On Tue, Aug 14, 2012 at 10:23 AM, Junio C Hamano <gits...@pobox.com> wrote:
> Charles Bailey <char...@hashpling.org> writes:
>> On Tue, Aug 14, 2012 at 08:06:56AM -0700, Junio C Hamano wrote:
>>> Could it be that the calling user or script does not even have a
>>> terminal but still can spawn the chosen mergetool backend and
>>> interact with the user via its GUI? Or it may have a terminal that
>>> is hard for the user to interact with, and the prompt and "read ans"
>>> may get stuck.
>> It could be, although this certainly wasn't considered in the original
>> design. I know that we removed explicit references to /dev/tty and
>> replaced them with exec n>&m juggling which made things generally more
>> robust and allowed some basic shell tests to work more reliably. I
>> don't object to handling non-interactive mode better but it feels
>> unsatisfactory to only be able to resolve some types of conflict and
>> have to skip others.
> Exactly. The mention of "a matching GUI" below you quoted was a
> suggestion to improve that "only resolve some but not others"
> problem. The usual mergetool backend, e.g. meld, may not be capable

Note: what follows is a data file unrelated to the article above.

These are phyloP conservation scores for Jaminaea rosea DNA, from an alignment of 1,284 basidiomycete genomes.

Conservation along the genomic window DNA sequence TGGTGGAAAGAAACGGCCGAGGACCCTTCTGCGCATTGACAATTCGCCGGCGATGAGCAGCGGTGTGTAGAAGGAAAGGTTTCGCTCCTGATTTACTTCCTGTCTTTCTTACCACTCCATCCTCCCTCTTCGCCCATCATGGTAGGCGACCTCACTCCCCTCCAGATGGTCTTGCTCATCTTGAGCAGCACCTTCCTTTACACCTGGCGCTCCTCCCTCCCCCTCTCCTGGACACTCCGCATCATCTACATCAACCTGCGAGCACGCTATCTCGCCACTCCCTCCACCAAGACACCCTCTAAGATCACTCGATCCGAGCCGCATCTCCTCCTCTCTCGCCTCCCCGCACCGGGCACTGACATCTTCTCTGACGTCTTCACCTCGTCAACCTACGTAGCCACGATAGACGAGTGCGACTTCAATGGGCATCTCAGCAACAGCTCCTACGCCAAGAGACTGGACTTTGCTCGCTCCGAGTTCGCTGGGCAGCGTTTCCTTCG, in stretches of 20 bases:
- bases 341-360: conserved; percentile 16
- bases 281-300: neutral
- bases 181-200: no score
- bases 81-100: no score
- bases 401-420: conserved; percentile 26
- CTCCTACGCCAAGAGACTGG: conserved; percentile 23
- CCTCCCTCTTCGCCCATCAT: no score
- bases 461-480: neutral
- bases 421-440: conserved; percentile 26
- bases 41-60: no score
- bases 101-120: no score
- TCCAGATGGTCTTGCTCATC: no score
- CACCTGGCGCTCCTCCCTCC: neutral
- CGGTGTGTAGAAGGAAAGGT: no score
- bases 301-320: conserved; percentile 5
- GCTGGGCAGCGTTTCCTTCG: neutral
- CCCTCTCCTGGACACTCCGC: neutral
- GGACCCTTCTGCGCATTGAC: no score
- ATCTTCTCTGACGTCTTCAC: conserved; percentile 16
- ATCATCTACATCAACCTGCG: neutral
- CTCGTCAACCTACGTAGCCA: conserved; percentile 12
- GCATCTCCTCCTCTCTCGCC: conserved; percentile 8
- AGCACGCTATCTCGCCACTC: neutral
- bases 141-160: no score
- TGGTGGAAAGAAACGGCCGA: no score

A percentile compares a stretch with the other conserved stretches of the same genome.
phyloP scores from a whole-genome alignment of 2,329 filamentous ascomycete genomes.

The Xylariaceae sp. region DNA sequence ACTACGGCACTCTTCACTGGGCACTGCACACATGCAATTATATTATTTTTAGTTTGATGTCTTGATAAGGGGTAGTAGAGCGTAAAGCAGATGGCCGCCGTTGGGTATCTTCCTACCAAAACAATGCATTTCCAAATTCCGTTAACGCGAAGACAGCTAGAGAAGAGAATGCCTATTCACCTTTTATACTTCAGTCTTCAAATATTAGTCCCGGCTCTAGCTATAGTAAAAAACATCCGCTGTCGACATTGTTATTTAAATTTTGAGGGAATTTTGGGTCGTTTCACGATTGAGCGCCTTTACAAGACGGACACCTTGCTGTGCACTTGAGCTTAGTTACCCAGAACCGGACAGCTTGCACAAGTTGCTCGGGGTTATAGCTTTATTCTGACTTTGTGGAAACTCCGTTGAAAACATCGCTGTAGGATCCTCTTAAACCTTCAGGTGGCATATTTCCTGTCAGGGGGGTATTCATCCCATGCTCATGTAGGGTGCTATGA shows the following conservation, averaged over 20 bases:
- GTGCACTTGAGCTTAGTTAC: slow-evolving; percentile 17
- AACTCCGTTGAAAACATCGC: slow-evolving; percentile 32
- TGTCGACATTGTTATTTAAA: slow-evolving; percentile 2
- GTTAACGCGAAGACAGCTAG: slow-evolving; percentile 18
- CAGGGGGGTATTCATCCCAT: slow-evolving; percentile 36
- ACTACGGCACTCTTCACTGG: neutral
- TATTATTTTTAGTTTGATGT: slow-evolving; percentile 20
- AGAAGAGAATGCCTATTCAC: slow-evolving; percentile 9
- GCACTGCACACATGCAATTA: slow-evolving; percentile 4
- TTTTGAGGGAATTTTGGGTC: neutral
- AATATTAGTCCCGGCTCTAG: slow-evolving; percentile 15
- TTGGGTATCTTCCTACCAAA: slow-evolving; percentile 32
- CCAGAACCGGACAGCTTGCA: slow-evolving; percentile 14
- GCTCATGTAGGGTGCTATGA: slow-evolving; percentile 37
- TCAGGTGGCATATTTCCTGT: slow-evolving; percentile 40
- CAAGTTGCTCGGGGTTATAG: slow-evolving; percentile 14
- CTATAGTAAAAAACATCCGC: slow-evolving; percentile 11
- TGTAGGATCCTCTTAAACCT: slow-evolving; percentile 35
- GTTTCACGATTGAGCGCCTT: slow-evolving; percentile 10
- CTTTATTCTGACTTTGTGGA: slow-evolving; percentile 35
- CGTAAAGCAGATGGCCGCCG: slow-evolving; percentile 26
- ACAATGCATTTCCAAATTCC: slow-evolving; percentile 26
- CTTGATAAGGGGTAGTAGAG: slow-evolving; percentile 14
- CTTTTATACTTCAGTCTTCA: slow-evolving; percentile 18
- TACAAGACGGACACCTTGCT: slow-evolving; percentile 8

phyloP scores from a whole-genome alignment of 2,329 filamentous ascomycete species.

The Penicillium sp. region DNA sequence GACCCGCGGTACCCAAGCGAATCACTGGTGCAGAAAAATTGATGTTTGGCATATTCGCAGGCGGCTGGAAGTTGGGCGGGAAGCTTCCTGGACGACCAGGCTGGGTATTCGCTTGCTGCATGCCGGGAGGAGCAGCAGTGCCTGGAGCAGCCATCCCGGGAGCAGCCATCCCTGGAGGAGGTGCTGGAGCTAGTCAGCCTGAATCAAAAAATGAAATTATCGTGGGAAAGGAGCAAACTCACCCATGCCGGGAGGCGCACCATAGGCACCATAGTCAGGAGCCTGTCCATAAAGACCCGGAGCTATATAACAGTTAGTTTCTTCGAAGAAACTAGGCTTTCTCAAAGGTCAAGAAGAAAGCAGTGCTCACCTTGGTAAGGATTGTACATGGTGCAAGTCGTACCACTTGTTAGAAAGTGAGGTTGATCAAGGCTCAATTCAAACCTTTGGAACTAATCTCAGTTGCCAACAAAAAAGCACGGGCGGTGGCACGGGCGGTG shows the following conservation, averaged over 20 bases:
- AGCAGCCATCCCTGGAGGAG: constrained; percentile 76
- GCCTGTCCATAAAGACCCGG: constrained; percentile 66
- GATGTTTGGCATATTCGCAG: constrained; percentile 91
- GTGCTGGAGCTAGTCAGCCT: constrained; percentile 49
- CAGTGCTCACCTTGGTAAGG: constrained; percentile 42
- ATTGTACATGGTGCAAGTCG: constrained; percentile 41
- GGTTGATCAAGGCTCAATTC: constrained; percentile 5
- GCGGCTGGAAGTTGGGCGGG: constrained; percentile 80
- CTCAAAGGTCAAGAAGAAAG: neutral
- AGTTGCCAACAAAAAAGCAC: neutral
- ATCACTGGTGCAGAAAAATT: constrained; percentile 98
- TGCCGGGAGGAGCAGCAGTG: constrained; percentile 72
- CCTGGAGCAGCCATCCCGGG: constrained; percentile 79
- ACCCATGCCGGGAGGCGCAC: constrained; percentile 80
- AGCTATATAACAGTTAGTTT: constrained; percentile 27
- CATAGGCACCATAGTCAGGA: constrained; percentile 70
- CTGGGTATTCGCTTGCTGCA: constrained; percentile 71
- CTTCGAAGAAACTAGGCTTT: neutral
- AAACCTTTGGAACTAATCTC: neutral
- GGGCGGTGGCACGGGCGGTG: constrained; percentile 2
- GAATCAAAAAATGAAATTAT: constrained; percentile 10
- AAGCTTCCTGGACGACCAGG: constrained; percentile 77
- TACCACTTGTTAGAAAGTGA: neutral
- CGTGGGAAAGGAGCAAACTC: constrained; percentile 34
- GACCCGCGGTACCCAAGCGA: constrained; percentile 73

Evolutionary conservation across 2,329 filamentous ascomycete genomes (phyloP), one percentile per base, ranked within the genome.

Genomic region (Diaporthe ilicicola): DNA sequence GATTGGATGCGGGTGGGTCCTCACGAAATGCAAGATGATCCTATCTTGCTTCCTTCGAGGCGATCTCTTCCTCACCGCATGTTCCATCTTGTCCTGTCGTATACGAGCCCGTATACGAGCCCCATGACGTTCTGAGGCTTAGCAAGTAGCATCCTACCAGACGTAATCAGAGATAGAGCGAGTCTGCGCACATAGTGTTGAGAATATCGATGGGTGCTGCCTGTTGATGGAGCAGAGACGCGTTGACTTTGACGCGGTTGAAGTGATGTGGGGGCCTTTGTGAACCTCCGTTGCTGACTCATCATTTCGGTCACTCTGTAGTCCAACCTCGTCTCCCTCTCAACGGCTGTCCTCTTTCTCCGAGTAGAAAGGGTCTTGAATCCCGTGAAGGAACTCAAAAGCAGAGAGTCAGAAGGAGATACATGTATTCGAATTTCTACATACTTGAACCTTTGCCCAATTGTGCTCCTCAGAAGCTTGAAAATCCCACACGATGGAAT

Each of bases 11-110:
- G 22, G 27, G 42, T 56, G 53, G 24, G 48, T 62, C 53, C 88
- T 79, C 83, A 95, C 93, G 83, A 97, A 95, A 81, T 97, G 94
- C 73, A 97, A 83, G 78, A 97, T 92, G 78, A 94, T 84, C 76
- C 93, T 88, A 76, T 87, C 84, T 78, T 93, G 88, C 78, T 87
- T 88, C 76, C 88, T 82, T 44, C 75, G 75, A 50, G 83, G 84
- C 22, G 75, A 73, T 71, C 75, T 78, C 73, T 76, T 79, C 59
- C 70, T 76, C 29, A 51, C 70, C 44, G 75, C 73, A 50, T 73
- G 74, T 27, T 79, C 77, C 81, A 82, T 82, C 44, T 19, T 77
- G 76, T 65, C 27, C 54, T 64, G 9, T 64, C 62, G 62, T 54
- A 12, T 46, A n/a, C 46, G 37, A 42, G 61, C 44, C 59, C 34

> of resolving symlink conflicts, but "git mergetool" could run a GUI
> dialog that gives the user "ours/theirs/fail" choice (or better yet
> "merge result value" textbox in addition) for such a path. The same
> for delete/modify conflicts.
>>> In such an environment, the ideal behaviour for the "git mergetool"
>>> frontend may be not to interact via the terminal at all and instead
>>> run its interaction to choose the resolution using a matching GUI
That makes sense. Perhaps a tcl/tk dialog could be used for these
when a special flag, e.g. "--interactive-gui" or something, is
supplied. I think that would be nice, and I can look into this when
I have some more tcl/tk hacking time.
I did have a real-world example -- a GUI that runs git-mergetool
on the user's behalf that (wrongly) assumed that "git mergetool -y"
would not block waiting for input. This is not a problem with the
documentation or with the implementation -- it was simply an oversight
on my part.
Due to backwards-compatibility concerns, the only way to do
this (and work across as many git versions as possible) is to
detect these special cases -- submodules, symlinks, and deletions
-- and handle it in the calling app instead of delegating to mergetool.
There is a part of me that thinks that "--no-prompt" should
really not prompt, and that the various choices could be supplied
on the command-line, e.g. "git mergetool --theirs --no-prompt <path>".
Flags like --ours and --theirs would be heavy hammers when run
without pathspecs. Nonetheless, would it would be helpful to have
these? I seems like it would be helpful when resolving these
special-case merge scenarios.
So I think I'll take the advice that the calling app should
special-case these for existing git versions, and then later
allow them to fall through to mergetool once we've had a chance
to add a matching GUI interface.
Thanks for the sanity check,
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